Bartram’s Garden

Late Spring in Philadelphia is one of the prettiest times of year, and one of the best times for exploring! Today, we visited Bartram’s Garden in South Philly, one of Philadelphia’s most historic landmarks. 

John Bartram lived in Philadelphia through most of the 18th century, and was a third-generation Pennsylvania Quaker. His interest in horticulture led him to purchase 102 acres of land in 1728, which now make up Bartram’s Garden. He began a trans-Atlantic seed business, shipping native American plants and seeds to Europe, which allowed him to fund the development of his own garden in Philadelphia.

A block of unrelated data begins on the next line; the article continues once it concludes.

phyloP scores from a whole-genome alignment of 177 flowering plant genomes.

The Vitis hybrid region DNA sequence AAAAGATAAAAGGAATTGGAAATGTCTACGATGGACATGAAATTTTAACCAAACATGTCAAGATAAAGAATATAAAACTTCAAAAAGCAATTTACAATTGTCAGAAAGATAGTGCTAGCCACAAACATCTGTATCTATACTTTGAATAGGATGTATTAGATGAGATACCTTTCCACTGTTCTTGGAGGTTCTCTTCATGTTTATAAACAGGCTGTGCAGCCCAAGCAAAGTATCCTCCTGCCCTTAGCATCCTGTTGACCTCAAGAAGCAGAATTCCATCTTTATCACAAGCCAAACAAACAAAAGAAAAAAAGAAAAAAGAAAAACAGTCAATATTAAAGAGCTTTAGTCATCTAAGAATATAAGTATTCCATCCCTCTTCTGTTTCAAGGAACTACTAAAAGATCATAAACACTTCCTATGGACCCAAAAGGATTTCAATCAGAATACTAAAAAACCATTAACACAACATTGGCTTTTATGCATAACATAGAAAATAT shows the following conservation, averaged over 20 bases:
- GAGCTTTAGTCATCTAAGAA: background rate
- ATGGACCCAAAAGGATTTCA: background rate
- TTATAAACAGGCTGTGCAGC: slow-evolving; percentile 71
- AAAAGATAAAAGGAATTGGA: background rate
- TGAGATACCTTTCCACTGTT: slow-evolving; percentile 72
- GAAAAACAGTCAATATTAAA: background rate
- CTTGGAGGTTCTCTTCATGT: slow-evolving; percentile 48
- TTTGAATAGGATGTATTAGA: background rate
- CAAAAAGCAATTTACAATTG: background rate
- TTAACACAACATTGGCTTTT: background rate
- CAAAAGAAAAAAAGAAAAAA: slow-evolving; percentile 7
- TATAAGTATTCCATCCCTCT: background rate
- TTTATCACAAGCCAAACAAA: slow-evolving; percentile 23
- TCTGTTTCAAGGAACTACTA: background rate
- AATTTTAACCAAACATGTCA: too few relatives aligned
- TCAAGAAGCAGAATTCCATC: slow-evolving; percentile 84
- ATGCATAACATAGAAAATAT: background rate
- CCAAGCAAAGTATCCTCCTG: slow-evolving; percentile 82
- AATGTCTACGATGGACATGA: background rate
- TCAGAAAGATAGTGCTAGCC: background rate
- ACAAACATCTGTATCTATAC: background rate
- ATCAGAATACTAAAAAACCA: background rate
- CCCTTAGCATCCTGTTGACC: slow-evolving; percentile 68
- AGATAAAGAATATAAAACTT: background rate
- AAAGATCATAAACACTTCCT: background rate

Today, a staff of horticulturists, gardeners, volunteers, and other caretakers keep up the grounds for visitors, preserving many of the same plants that Bartram would have kept. There are also areas where the staff work with neighborhood children to grow food, helping create a sustainable, local way for South Philly residents to obtain fresh produce.

The park is also a sanctuary in the city where wildlife can thrive.

Along the banks of the Schuylkill, you’re reminded that you are still in the city. The natural sites of the garden blend perfectly with the view of the Philadelphia Skyline.

The Philadelphia Skyline as seen from Bartram’s Garden
Looking South from the gardens

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